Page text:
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Readers' Letters

Readers' Letters

Gazette letters: Protecting Islington’s environment

PUBLISHED: 08:30 01 March 2020

The declaration of a climate emergency was signed at Islington Town Hall in June 2019. Picture: SEBASTIAN SANDYS

The declaration of a climate emergency was signed at Islington Town Hall in June 2019. Picture: SEBASTIAN SANDYS

Sebastian Sandys

I am delighted that just two weeks after the publication of an open letter in the Gazette and with just one week to spare, the council finally found the magic money tree, writes Sebastian Sandys, Extinction Rebellion.

Seemingly out of nowhere they were able to announce £4m additional spending on measures to produce a fairer, greener Islington to be included in last Thursday's budget.

Along with the publication of a strategy for reducing greenhouse gases that was first promised almost 18 months ago, February 19, 2020 may well prove to have been a moment to look back on.

A week is a long time in politics but it's not long enough to scrutinise a budget. We know though that £4m is nowhere near enough of course and councillors have a long way to go to gain the confidence of campaigners who have in recent times felt ignored and patronised by some of their elected representatives. But a journey has begun. I'm pleased.

I'm pleased too not to be at the town hall with Extinction Rebellion this week glueing myself to Cllr Watts after all, fun as that might have been. Much better to step back, give people (a little) time to keep their word and engage in the dialogue they promise.

We have all learned a lot since school kids, un-cooperative crusties and (of course) those pesky extremists changed the debate about the climate for ever. We must act, but we will act more wisely if we give ourselves, and each other, space to reflect, to listen and to learn. Don't get me wrong. We're watching. And if councillors show any sign of slowing down rather than speeding up, or indeed of sitting on their laurels then we'll be even more vocal and disruptive than we have been so far. I doubt we've done with sitting in the traffic yet, (even if at Highbury Corner you might not notice us these days).

And yes superglue has a long, long shelf life.

How/why were Highbury East and Mildmay wards prioritised as Islington's first 'liveable neighbourhood' (Islington set to get first 'liveable neighbourhood'), writes Meg Howarth, Ellington Street, Islington.

Did I and others miss the public consultation on the matter? I understand that last week's official announcement took even Highbury East ward councillor Caroline Russell by surprise.

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If the council wants to retain the support of its residents - particularly in the run-up to May's important GLA and mayoral elections - it must be transparent in its decision-making.

I notice that, following the above pronouncement, ward councillor Paul Convery tweeted on February 21 that "Caledonian ward will have a liveable neighbourhood too! Just from a different income source to the investment planned for Highbury and Mildmay".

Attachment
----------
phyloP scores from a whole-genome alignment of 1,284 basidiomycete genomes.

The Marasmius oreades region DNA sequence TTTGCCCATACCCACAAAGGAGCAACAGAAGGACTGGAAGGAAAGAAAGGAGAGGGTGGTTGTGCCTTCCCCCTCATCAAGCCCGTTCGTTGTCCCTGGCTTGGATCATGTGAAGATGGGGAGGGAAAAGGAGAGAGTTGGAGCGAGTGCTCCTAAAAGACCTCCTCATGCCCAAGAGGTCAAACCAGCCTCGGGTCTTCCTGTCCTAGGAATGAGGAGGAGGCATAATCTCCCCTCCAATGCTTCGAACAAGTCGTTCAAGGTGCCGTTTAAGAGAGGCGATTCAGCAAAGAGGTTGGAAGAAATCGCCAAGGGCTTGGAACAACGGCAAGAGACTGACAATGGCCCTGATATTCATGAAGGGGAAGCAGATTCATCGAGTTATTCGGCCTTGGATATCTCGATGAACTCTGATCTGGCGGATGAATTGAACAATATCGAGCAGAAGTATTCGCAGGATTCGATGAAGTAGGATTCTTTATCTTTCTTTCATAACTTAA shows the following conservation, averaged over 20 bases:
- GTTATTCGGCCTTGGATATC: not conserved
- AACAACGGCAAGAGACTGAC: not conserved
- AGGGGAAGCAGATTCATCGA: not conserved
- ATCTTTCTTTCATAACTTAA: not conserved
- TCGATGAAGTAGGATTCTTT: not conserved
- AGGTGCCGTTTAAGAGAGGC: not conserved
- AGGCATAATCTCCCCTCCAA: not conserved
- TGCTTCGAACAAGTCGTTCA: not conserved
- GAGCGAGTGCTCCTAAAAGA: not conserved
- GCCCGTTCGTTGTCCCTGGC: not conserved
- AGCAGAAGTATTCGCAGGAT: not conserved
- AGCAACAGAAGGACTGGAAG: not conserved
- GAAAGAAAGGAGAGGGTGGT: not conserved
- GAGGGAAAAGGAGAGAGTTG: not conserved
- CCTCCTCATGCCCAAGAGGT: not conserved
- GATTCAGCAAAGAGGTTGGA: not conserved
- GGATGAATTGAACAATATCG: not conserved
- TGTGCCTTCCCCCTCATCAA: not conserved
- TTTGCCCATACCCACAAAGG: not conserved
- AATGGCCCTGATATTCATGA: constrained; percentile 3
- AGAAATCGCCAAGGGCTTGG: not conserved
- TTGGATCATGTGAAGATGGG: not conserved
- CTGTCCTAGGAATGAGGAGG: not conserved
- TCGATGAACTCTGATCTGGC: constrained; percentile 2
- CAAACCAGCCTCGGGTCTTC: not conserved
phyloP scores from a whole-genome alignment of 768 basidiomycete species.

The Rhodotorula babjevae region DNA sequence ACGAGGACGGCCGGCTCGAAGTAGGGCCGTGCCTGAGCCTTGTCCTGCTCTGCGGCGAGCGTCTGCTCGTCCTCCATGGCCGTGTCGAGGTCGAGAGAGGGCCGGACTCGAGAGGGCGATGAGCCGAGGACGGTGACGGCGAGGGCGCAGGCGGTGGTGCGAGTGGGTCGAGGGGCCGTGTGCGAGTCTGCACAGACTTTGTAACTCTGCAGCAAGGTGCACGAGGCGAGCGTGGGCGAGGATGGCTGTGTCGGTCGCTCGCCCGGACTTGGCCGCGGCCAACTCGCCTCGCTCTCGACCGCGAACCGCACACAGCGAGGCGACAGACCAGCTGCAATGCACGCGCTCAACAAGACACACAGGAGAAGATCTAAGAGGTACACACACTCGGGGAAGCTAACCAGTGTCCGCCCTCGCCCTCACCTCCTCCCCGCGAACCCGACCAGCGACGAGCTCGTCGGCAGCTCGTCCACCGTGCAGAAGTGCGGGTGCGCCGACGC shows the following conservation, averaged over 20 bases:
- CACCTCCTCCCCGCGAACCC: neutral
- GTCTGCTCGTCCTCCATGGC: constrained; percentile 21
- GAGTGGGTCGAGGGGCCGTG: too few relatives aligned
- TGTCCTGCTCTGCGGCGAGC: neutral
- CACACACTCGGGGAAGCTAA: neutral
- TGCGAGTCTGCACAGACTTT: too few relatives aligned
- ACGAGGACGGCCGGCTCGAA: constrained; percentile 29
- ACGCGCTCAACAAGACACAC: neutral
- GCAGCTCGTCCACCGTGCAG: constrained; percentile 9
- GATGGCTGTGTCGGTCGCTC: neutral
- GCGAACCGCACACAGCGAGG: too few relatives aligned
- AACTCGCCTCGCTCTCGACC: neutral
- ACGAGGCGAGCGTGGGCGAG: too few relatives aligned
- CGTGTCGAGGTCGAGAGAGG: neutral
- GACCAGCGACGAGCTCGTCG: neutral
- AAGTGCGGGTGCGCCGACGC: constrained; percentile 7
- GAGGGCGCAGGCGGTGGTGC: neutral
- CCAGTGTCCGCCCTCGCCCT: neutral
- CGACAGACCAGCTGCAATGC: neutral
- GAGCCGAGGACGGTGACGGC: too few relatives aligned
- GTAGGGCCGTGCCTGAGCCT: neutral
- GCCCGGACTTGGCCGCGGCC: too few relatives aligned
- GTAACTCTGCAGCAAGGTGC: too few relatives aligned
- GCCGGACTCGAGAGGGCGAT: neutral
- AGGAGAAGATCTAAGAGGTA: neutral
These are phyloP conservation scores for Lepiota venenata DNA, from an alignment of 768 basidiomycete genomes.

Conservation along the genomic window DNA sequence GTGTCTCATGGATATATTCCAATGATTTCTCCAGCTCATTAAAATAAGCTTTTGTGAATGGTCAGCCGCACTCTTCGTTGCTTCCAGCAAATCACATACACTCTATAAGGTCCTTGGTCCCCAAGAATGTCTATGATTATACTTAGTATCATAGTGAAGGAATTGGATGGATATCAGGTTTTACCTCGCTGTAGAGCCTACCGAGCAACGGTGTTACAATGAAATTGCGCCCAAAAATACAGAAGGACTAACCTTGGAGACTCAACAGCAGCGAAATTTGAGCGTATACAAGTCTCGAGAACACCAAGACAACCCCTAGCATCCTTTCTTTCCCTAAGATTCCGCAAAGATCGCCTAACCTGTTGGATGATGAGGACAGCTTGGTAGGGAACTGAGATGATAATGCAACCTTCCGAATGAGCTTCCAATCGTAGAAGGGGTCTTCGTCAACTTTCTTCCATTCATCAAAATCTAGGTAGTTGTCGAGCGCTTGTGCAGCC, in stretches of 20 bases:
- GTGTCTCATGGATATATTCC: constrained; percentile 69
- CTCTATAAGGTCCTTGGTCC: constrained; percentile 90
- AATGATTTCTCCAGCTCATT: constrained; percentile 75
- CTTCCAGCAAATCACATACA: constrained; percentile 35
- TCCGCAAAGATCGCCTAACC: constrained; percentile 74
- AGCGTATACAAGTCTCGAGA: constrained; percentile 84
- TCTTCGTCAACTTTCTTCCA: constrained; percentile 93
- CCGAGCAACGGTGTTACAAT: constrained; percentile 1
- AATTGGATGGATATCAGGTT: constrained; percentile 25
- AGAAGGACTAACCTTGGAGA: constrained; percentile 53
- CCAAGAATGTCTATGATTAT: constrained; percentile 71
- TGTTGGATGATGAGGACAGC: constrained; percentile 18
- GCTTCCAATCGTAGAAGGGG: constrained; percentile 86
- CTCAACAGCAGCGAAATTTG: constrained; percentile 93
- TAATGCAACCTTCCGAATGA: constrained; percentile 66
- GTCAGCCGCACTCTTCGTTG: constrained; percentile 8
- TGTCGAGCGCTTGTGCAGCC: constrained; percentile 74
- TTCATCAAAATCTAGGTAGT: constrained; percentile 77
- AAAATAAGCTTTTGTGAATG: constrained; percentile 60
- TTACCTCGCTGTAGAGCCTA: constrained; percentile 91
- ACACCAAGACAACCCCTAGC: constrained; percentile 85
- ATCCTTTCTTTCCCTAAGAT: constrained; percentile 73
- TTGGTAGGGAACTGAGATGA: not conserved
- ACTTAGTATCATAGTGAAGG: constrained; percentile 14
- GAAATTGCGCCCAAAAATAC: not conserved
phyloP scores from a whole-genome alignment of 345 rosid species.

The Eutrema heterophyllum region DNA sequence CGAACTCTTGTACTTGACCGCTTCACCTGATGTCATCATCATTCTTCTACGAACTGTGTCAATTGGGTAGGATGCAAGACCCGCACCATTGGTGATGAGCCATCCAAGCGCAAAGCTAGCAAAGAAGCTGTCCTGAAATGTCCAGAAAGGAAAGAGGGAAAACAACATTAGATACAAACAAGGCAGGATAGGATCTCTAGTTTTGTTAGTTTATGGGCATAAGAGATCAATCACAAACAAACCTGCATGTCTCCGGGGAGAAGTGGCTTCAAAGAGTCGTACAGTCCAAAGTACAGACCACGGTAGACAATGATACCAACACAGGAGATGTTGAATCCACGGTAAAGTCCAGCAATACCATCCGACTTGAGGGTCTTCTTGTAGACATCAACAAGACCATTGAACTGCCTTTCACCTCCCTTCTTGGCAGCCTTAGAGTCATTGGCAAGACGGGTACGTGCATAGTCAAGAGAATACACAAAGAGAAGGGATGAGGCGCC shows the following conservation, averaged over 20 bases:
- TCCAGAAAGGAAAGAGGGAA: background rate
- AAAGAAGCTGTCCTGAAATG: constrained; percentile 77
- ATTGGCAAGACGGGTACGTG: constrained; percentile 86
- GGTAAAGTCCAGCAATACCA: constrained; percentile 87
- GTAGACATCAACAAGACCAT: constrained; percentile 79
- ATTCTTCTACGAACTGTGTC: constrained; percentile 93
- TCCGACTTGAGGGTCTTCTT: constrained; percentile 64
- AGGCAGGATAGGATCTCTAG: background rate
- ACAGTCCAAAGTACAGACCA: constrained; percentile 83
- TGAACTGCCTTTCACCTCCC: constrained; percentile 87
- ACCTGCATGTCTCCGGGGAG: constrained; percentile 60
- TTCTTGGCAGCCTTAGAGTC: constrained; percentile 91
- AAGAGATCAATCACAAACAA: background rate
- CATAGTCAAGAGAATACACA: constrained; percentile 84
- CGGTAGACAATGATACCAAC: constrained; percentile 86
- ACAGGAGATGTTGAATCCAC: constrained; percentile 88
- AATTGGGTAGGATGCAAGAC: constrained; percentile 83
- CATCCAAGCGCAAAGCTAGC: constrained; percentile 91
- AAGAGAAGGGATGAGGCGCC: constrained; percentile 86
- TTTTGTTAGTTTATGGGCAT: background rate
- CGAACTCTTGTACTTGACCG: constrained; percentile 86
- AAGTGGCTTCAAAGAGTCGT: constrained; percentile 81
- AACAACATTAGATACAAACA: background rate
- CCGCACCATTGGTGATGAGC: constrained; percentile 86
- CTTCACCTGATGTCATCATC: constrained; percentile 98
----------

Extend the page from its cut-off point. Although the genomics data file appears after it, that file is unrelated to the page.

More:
Is Cllr Convery simply exercising bragging-rights, or is there another unconsulted scheme in the pipeline?

If the council's current logo of "Investing in a Fairer Islington" is to become more than words, an excellent public-realm starting-point would be the drastic reduction in parking on our jam-packed local roads.

Given that fewer than one-third of borough households owns or has access to a private vehicle, the present grotesquely unfair situation could easily be turned on its head, finally giving meaning to the council's previous 'For the many, not the few' buzz phrase.

Less costly than creating 'liveable neighbourhoods', and fairer.

When I was in Athens some years ago, tickets for the bus network were sold in booklets and individual passengers had to validate their tickets in a machine on entering the bus, so they could not be reused, writes Mike Crowson, Islington Green Party.

There were two rear entrances and tickets could be validated at the rear entrances too. From what I saw, fewer than half of the passengers actually did so.

When the three-door 'Boris Buses' were introduced, many people wondered if there would be a problem with passengers not touching in Oyster Cards at the rear doors and sure enough Transport for London has just announced they are to be converted to single entry because of fare dodging. After spending millions designing and building the Boris bus, meant to speed up public transport in central London, it now has to be redesigned to be functional. It is a pity that Boris, then mayor of London rather than prime minister, was so concerned with a personal vanity project that he did not bother to think his proposal through in detail.

Now our prime minister, Boris's idea that the UK can abandon EU standards, meant to ensure a level playing field, and have a trade deal with the EU, suggests the implication is true - he simply does not think his plans through. While not having an immediate answer to the EU conundrum, however, I can at least suggest an easy solution to fare dodging which would allow all the doors to keep opening. If Mr Johnson's government made a realistic grant to TfL and made the buses completely free, there would be no fares to dodge and the Boris buses' reputation could be restored! It would make sense to increase the use of public transport and help reduce our carbon footprint.

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